By the look of the photograph reproduced in Jon Stallworthy’s biography, it was a fairly run-of-the-mill canal but for the bare trees and shattered planks. The Sambre and Oise canal, to which Wilfred Owen led his platoon that lethal day in November 1918, looks chilly, dusky and ominous. Many men died trying to cross the canal; as Stallworthy describes it, the “far bank bristled with German machine guns…[that] kept up a scorching fire” (Stallworthy 2013, 284-5). The dramatic culmination of the fatal crossing is captured in telling detail: “Through the hurricane the small figure of Wilfred Owen walked backwards and forwards, between his men, patting them on the shoulder, saying ‘Well done’ and ‘You’re doing well, my boy’” before “at the water’s edge, giving a hand with some duckboards, he was hit and killed” (286). According to one witness, the Battalion “eventually crossed lower down by means of a bridge near the village of Ors, a few miles south of Landrécies” (Collected Poems 1963, 178).
Water, like other natural elements, features sparsely in Owen’s poetry. The sea, rivers, coastlines and canals are abstract or even shockingly nightmarish, such as “As under a green sea” in “Dulce Et Decorum Est” or “Yet search till grey sea heaves” in “Elegy in April and September (jabbered among the trees)”. Owen’s landscapes are more often than not claustrophobic, alienated, de-familiarised like the Dickensian image of the boat, “Budging the sluggard ripples of the Somme” in “Hospital Barge”.
Might these estranged imaginings go back to his childhood and a bizarre experience in 1902 when, aged nine, Owen along with his parents and siblings visited Ireland for the second time on holiday – the first had been in 1898 when he was five? That second summer holiday in Tramore, Co. Waterford is recalled in Harold Owen’s Journey from Obscurity and retold in Stallworthy’s biography. Fishing, swimming and strolling seemed to be the order of the day, notwithstanding family anxiety about a shark that had been caught and displayed: “Tom persuaded two fishermen to help him drag it back, through the darkening village, to the jetty where it had been landed in triumph some hours before. It was restored to its element and sighted in the bay on numerous occasions for many months afterwards” (2013, 26). But it is a further experience in the village which catches the eye.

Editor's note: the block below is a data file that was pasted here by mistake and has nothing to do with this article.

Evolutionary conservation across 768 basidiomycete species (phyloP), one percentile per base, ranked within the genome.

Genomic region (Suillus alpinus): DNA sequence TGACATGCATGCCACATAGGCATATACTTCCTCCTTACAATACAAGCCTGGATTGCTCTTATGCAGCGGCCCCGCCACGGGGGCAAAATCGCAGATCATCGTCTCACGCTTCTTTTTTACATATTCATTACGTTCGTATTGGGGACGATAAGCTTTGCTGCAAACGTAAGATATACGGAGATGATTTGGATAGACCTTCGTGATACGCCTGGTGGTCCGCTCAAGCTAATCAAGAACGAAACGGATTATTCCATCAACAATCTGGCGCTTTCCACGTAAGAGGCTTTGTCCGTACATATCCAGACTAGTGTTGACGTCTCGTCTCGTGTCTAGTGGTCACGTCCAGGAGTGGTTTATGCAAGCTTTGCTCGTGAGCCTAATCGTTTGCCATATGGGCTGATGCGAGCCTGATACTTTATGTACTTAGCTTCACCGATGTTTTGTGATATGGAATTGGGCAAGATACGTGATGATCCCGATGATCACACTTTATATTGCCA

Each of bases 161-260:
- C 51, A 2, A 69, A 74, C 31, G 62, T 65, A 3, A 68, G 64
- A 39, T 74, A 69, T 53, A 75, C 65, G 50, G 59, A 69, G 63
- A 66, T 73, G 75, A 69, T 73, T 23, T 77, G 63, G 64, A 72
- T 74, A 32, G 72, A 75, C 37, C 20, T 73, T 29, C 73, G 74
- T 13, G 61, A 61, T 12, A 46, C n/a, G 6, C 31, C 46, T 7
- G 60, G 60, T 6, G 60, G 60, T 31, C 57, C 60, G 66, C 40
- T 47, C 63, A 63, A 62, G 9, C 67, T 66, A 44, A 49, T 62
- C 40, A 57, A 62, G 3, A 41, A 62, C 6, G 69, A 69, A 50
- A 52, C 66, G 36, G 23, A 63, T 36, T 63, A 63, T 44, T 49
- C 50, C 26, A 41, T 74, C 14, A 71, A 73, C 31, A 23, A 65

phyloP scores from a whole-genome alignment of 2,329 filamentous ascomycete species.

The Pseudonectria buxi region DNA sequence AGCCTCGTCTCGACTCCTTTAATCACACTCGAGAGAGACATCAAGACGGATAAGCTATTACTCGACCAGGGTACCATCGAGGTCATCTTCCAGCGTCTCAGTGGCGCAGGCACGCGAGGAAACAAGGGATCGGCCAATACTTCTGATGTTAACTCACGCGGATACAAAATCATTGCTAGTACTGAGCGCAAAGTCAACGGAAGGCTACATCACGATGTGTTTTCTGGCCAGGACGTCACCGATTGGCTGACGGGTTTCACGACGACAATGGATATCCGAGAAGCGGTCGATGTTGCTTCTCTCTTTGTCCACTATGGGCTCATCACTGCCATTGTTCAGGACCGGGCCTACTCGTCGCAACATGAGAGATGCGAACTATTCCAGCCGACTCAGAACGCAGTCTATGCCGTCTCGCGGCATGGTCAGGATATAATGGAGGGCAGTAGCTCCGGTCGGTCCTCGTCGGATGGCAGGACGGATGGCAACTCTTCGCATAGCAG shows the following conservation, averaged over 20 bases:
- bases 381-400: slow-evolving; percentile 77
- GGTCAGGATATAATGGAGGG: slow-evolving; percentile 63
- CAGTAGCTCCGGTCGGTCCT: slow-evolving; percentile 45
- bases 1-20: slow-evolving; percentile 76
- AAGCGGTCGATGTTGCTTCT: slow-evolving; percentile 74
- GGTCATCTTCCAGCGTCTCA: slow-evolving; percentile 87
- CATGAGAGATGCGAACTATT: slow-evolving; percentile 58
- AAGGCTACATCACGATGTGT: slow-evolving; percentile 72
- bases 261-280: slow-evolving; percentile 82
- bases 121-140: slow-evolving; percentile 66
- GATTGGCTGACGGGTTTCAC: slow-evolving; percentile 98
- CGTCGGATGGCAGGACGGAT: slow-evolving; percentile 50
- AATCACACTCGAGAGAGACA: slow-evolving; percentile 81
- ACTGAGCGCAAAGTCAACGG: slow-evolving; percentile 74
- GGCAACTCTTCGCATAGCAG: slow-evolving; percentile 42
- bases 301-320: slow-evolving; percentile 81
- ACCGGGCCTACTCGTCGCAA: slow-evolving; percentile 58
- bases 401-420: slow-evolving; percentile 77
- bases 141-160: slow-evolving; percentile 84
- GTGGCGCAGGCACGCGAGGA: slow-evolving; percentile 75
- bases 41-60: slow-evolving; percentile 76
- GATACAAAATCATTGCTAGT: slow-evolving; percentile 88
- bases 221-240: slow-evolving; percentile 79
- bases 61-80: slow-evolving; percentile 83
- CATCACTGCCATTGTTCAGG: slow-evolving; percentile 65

Out for a walk the family “came to an open space” and where they were, in Harold’s recollection, “faced with what appeared to be a sheet of water”. The “eerie quality of a mirage”, “this mist”, “utter unreality”, this “dreamlike unrealness” and “weird mystery” transforms the ordinary Irish countryside as the family outing “realized that the water and the wall of mist were receding” (10). The “whole scene” we are told “had taken on a transcendent appearance” in which “my mother and Wilfred were trembling violently” before their mother gives “a stifled scream” on seeing “standing ten yards or so from us, the shadowy figure of a tall man”. The father and his family watch as the unresponsive figure disappears: “We all looked back towards the lake. It was no longer there” (1968, 10-11).
This extraordinary event – which the local fisherman and his wife “begged [the Owens] not to speak of it to anyone at all […] to forget all about it entirely” (1968, 13) – sounds very like a classical Irish folk tale of the Visitant foretelling of danger and death. In the obscure light of such a disorientating experience are there grounds for psychological insight into what may have been on Owen’s mind during the final moments of that self-less rallying of his “boys” along the deadly water’s edge a mere sixteen years later?
Stallworthy, John. Wilfred Owen. London: Pimlico, 2013.
Owen, Harold. Journey from Obscurity. Edited by H. M. Gornall. Oxford: Oxford University Press, 1968.
Owen, Wilfred. The Collected Poems of Wilfred Owen. Ed. Cecil Day Lewis and Edmund Blunden. London: Chatto & Windus, 1963